Once significant intracranial hypertension is identified, therapy must be prompt to prevent secondary cerebral ischemia. Treatments that have been used previously to treat elevated ICP include: hyperventilation; fluid restriction; osmotic diuresis; removal of cerebrospinal fluid; blood pressure control; and drug therapy (e.g., corticosteroids and barbiturates). In general, these therapeutic efforts are directed to: (1) control or manipulation of hydrostatic influences on the cerebrovascular system; (2) maintenance of the cerebrovascular permeability barrier, or (3) control or manipulation of osmotic and oncotic influences on transvascular fluid flux. However, these treatment modalities have not proved to be consistently effective and often create further metabolic and other systemic physiological problems.
Similar to cerebral edema, spinal cord edema results from increased fluid in the spinal tissue extravascular space. Spinal cord edema is a significant problem because it leads to spinal ischemia which can cause or potentiate a neurological deficit. Spinal cord edema may result from distortional forces or extrinsic compression. Distortional forces include traumatic flexion, extension, or rotation which shears neural and vascular elements. Extrinsic compression may be secondary to bony fragments (displaced fractures), hematoma, or tumor.
The spinal cord exists in a closed space environment where there is minimal room to expand. The cord is enclosed within the bony spine but is also directly covered by a relatively inelastic pial membrane. Due to this closed space environment, expansion of spinal cord tissue secondary to edema compresses spinal vessels. This limitation in blood flow causes the cord to become ischemic (secondary ischemia), initiating a cascade of events that creates more tissue edema (FIG. 1). Cerebral edema secondary to an ischemic episode or trauma is also affected by this process. Spinal cord edema can be diagnosed by clinical signs and symptoms and identified on magnetic resonance imaging (MRI) scans as high signal areas on T1- and T2-weighted images.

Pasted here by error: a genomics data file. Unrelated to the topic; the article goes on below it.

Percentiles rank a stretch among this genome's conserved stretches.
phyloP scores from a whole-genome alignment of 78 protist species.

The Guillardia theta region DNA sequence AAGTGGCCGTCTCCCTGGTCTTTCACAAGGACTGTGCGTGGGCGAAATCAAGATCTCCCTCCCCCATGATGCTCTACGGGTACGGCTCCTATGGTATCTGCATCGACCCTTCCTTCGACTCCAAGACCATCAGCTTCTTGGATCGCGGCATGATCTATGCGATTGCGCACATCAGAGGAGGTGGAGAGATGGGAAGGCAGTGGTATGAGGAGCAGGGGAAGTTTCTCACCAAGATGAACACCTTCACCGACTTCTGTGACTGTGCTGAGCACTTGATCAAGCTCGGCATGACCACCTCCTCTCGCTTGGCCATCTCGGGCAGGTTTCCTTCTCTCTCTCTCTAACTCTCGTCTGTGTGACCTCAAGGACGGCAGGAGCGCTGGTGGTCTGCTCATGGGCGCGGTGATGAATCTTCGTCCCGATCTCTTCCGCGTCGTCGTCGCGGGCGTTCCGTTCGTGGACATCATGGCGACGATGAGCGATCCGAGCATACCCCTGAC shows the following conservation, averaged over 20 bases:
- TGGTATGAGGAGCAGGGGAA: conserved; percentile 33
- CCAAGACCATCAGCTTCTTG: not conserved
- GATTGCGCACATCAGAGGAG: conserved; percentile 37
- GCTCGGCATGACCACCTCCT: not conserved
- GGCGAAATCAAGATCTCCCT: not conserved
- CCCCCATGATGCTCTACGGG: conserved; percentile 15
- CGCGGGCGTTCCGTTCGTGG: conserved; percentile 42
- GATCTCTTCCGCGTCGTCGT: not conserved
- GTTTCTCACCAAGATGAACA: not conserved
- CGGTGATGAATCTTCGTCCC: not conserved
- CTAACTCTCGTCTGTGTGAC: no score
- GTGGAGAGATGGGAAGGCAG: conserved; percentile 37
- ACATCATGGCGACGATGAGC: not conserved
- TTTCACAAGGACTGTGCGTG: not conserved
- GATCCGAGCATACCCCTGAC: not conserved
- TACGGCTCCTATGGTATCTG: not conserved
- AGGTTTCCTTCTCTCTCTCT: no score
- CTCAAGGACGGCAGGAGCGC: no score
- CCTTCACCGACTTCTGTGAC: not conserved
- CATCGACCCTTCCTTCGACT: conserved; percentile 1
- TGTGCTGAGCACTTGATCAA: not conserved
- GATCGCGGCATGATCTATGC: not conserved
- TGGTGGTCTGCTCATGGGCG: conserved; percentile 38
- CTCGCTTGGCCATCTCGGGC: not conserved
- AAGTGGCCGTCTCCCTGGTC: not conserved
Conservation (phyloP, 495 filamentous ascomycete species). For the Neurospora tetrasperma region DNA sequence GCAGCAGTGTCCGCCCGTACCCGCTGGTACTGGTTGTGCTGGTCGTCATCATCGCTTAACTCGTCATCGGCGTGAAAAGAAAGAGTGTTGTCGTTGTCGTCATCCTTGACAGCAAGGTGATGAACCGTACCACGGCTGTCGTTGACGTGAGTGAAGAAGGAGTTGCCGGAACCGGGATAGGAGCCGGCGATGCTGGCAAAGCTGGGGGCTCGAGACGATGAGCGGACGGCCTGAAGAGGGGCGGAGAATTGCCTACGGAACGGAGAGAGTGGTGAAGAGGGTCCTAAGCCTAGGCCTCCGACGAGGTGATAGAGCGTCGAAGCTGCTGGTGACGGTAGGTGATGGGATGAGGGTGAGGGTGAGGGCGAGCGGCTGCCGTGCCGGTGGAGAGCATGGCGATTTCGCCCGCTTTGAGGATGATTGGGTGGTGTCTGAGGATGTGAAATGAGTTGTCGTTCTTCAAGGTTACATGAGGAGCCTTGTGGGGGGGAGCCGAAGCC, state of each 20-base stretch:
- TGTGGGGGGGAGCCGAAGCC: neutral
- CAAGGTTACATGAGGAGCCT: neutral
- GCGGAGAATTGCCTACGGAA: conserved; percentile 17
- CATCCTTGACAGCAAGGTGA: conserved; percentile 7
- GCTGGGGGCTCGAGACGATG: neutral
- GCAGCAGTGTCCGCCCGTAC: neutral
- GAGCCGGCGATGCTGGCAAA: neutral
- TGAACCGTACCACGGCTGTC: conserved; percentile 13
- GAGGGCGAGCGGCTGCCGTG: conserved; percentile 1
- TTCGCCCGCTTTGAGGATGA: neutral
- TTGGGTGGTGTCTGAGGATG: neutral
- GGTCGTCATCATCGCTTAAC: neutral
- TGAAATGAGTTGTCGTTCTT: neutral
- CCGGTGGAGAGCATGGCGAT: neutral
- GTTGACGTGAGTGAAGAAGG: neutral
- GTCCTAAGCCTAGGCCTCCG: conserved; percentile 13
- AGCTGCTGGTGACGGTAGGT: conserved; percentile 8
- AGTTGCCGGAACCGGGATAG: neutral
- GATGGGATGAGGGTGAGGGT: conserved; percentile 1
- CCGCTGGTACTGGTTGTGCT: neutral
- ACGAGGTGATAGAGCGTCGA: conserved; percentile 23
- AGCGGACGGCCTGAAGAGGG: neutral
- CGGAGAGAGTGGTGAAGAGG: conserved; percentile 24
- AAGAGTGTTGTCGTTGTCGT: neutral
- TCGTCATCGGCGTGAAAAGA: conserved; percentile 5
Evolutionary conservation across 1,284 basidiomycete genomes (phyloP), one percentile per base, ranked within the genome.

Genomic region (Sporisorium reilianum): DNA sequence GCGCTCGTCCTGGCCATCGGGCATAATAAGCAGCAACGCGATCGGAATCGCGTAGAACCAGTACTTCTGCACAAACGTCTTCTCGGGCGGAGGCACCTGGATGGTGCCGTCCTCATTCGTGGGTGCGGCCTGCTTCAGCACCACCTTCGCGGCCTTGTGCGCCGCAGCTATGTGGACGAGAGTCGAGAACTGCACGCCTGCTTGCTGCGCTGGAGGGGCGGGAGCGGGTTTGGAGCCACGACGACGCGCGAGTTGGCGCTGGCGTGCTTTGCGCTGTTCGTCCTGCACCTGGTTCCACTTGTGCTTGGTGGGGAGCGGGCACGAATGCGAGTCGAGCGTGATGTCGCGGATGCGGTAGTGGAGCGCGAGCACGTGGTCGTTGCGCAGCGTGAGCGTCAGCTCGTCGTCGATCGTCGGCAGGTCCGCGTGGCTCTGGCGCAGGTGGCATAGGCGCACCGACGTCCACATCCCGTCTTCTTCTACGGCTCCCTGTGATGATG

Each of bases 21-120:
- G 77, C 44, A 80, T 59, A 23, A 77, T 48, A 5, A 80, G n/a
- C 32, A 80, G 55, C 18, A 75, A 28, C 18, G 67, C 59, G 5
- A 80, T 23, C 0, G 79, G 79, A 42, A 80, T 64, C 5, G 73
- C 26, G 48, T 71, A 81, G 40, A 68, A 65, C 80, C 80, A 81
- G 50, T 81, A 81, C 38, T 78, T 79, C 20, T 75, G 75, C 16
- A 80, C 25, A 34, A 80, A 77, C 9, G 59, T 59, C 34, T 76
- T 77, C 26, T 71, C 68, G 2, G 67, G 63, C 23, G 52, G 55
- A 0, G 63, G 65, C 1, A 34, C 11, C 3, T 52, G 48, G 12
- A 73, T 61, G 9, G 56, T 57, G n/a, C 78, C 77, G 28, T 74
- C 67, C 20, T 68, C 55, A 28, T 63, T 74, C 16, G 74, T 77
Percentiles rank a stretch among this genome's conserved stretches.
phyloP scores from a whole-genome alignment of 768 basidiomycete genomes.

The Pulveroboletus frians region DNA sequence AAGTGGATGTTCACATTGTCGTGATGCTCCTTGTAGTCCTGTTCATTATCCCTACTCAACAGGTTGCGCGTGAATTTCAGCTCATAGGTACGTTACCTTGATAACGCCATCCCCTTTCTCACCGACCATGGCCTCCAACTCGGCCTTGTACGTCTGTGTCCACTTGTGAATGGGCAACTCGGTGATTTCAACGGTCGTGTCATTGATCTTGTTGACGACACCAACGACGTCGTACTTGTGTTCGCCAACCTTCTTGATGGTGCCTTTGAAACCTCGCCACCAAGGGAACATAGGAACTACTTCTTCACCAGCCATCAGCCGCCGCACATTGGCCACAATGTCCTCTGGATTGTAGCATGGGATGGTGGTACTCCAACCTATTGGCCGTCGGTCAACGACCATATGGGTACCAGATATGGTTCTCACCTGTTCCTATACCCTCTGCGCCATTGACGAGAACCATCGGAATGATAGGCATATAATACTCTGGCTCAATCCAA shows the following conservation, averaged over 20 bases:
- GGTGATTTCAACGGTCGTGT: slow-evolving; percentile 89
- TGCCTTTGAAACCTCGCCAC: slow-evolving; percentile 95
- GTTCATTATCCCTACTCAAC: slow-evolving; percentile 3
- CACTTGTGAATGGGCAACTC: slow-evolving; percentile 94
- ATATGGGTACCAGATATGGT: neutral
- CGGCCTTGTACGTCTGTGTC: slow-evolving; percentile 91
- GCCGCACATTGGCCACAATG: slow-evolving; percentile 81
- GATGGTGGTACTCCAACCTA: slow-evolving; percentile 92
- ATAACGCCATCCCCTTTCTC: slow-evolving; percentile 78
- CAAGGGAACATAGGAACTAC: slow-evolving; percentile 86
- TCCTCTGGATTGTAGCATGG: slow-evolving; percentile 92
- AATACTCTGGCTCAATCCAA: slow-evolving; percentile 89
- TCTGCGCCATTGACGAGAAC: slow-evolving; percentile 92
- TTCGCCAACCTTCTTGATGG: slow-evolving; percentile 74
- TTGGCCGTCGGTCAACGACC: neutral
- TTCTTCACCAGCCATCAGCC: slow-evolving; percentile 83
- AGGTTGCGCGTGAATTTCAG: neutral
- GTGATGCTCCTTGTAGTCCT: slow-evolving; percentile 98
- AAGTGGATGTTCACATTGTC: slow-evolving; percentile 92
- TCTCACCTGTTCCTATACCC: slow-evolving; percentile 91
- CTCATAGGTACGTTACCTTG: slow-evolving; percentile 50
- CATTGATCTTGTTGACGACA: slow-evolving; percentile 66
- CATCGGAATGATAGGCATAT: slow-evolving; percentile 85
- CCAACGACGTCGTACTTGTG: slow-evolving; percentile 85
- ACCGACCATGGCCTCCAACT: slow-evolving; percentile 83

Many drugs have been investigated for the treatment of spinal cord injury, but results have been disappointing and their effect on spinal cord edema has not been widely studied. For example, methylprednisolone, a corticosteroid, has been advocated to improve functional (motor) recovery in traumatic spinal cord injury. However, after long-term follow-up, these clinical improvements are minimal, and patients are not found to significantly benefit from treatment when compared to control subjects. Morbid side effects such as GI bleeding and increased rates of wound infection have also been demonstrated in some studies.
The present invention concerns using oncotic influences variously to treat cerebral and spinal cord edema. Our artificial cerebrospinal fluid is used to counteract edema of any etiology and breaks the cycle of increasing neural tissue ischemia and edema. In the case of spinal cord edema, this treatment affords a wider therapeutic window.